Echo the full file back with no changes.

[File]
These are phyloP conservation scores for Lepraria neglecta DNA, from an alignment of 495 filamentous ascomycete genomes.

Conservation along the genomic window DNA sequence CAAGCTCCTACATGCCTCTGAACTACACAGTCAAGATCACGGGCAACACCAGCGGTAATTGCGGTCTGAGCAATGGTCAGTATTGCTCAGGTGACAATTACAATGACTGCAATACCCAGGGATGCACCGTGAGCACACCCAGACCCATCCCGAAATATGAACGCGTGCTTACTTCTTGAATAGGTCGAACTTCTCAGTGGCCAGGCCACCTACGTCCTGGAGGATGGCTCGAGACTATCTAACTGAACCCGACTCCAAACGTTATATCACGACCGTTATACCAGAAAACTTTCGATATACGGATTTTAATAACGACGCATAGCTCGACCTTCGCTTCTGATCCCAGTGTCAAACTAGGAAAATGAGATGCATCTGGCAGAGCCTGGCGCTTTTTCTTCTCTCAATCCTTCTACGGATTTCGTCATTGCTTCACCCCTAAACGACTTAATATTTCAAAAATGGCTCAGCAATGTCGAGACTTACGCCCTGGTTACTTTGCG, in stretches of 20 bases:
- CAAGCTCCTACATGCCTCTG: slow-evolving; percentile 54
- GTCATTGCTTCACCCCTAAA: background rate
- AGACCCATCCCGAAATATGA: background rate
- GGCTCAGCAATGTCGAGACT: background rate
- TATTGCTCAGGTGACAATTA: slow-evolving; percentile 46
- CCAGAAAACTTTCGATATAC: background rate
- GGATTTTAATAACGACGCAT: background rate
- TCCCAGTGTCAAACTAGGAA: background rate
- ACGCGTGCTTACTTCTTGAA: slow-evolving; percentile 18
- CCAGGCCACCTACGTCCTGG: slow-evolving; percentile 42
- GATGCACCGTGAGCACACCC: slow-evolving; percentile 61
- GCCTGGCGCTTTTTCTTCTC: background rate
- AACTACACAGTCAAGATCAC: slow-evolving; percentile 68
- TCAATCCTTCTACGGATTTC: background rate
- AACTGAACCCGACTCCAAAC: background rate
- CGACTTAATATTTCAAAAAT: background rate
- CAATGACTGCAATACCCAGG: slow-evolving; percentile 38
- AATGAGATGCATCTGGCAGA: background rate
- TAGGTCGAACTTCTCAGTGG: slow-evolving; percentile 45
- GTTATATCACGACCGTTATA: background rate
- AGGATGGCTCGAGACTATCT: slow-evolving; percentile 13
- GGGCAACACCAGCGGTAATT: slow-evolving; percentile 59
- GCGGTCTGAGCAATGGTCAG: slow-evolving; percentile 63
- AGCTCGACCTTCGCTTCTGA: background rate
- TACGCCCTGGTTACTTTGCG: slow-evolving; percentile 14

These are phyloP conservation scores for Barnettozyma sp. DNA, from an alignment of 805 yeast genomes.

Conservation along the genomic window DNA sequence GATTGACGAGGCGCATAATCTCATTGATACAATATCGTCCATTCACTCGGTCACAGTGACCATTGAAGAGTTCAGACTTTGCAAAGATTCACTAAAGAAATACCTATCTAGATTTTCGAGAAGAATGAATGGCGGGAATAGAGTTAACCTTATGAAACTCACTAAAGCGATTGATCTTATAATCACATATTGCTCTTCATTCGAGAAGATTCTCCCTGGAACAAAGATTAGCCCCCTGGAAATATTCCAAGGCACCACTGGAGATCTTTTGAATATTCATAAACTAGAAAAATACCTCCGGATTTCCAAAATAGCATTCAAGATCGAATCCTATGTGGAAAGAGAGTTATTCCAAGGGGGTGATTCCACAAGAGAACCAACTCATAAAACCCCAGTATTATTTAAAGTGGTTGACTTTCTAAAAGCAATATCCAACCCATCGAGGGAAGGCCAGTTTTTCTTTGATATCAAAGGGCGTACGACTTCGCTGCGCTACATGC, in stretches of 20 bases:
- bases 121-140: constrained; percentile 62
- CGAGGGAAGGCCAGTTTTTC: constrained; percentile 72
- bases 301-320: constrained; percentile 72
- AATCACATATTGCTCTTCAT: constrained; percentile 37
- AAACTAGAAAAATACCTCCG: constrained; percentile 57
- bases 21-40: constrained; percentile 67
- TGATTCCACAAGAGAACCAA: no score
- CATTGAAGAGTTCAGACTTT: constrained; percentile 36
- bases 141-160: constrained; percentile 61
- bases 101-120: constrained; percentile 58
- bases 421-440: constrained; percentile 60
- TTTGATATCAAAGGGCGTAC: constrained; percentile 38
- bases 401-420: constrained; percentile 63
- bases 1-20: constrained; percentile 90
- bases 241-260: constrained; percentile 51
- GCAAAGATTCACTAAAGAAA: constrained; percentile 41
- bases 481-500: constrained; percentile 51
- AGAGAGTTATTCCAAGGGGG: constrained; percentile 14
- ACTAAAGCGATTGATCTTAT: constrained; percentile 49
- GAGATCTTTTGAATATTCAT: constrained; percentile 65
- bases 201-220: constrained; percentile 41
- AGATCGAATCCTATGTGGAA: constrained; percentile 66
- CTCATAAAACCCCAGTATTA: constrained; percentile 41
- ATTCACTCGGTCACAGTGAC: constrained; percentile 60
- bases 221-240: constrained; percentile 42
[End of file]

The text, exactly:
These are phyloP conservation scores for Lepraria neglecta DNA, from an alignment of 495 filamentous ascomycete genomes.

Conservation along the genomic window DNA sequence CAAGCTCCTACATGCCTCTGAACTACACAGTCAAGATCACGGGCAACACCAGCGGTAATTGCGGTCTGAGCAATGGTCAGTATTGCTCAGGTGACAATTACAATGACTGCAATACCCAGGGATGCACCGTGAGCACACCCAGACCCATCCCGAAATATGAACGCGTGCTTACTTCTTGAATAGGTCGAACTTCTCAGTGGCCAGGCCACCTACGTCCTGGAGGATGGCTCGAGACTATCTAACTGAACCCGACTCCAAACGTTATATCACGACCGTTATACCAGAAAACTTTCGATATACGGATTTTAATAACGACGCATAGCTCGACCTTCGCTTCTGATCCCAGTGTCAAACTAGGAAAATGAGATGCATCTGGCAGAGCCTGGCGCTTTTTCTTCTCTCAATCCTTCTACGGATTTCGTCATTGCTTCACCCCTAAACGACTTAATATTTCAAAAATGGCTCAGCAATGTCGAGACTTACGCCCTGGTTACTTTGCG, in stretches of 20 bases:
- CAAGCTCCTACATGCCTCTG: slow-evolving; percentile 54
- GTCATTGCTTCACCCCTAAA: background rate
- AGACCCATCCCGAAATATGA: background rate
- GGCTCAGCAATGTCGAGACT: background rate
- TATTGCTCAGGTGACAATTA: slow-evolving; percentile 46
- CCAGAAAACTTTCGATATAC: background rate
- GGATTTTAATAACGACGCAT: background rate
- TCCCAGTGTCAAACTAGGAA: background rate
- ACGCGTGCTTACTTCTTGAA: slow-evolving; percentile 18
- CCAGGCCACCTACGTCCTGG: slow-evolving; percentile 42
- GATGCACCGTGAGCACACCC: slow-evolving; percentile 61
- GCCTGGCGCTTTTTCTTCTC: background rate
- AACTACACAGTCAAGATCAC: slow-evolving; percentile 68
- TCAATCCTTCTACGGATTTC: background rate
- AACTGAACCCGACTCCAAAC: background rate
- CGACTTAATATTTCAAAAAT: background rate
- CAATGACTGCAATACCCAGG: slow-evolving; percentile 38
- AATGAGATGCATCTGGCAGA: background rate
- TAGGTCGAACTTCTCAGTGG: slow-evolving; percentile 45
- GTTATATCACGACCGTTATA: background rate
- AGGATGGCTCGAGACTATCT: slow-evolving; percentile 13
- GGGCAACACCAGCGGTAATT: slow-evolving; percentile 59
- GCGGTCTGAGCAATGGTCAG: slow-evolving; percentile 63
- AGCTCGACCTTCGCTTCTGA: background rate
- TACGCCCTGGTTACTTTGCG: slow-evolving; percentile 14

These are phyloP conservation scores for Barnettozyma sp. DNA, from an alignment of 805 yeast genomes.

Conservation along the genomic window DNA sequence GATTGACGAGGCGCATAATCTCATTGATACAATATCGTCCATTCACTCGGTCACAGTGACCATTGAAGAGTTCAGACTTTGCAAAGATTCACTAAAGAAATACCTATCTAGATTTTCGAGAAGAATGAATGGCGGGAATAGAGTTAACCTTATGAAACTCACTAAAGCGATTGATCTTATAATCACATATTGCTCTTCATTCGAGAAGATTCTCCCTGGAACAAAGATTAGCCCCCTGGAAATATTCCAAGGCACCACTGGAGATCTTTTGAATATTCATAAACTAGAAAAATACCTCCGGATTTCCAAAATAGCATTCAAGATCGAATCCTATGTGGAAAGAGAGTTATTCCAAGGGGGTGATTCCACAAGAGAACCAACTCATAAAACCCCAGTATTATTTAAAGTGGTTGACTTTCTAAAAGCAATATCCAACCCATCGAGGGAAGGCCAGTTTTTCTTTGATATCAAAGGGCGTACGACTTCGCTGCGCTACATGC, in stretches of 20 bases:
- bases 121-140: constrained; percentile 62
- CGAGGGAAGGCCAGTTTTTC: constrained; percentile 72
- bases 301-320: constrained; percentile 72
- AATCACATATTGCTCTTCAT: constrained; percentile 37
- AAACTAGAAAAATACCTCCG: constrained; percentile 57
- bases 21-40: constrained; percentile 67
- TGATTCCACAAGAGAACCAA: no score
- CATTGAAGAGTTCAGACTTT: constrained; percentile 36
- bases 141-160: constrained; percentile 61
- bases 101-120: constrained; percentile 58
- bases 421-440: constrained; percentile 60
- TTTGATATCAAAGGGCGTAC: constrained; percentile 38
- bases 401-420: constrained; percentile 63
- bases 1-20: constrained; percentile 90
- bases 241-260: constrained; percentile 51
- GCAAAGATTCACTAAAGAAA: constrained; percentile 41
- bases 481-500: constrained; percentile 51
- AGAGAGTTATTCCAAGGGGG: constrained; percentile 14
- ACTAAAGCGATTGATCTTAT: constrained; percentile 49
- GAGATCTTTTGAATATTCAT: constrained; percentile 65
- bases 201-220: constrained; percentile 41
- AGATCGAATCCTATGTGGAA: constrained; percentile 66
- CTCATAAAACCCCAGTATTA: constrained; percentile 41
- ATTCACTCGGTCACAGTGAC: constrained; percentile 60
- bases 221-240: constrained; percentile 42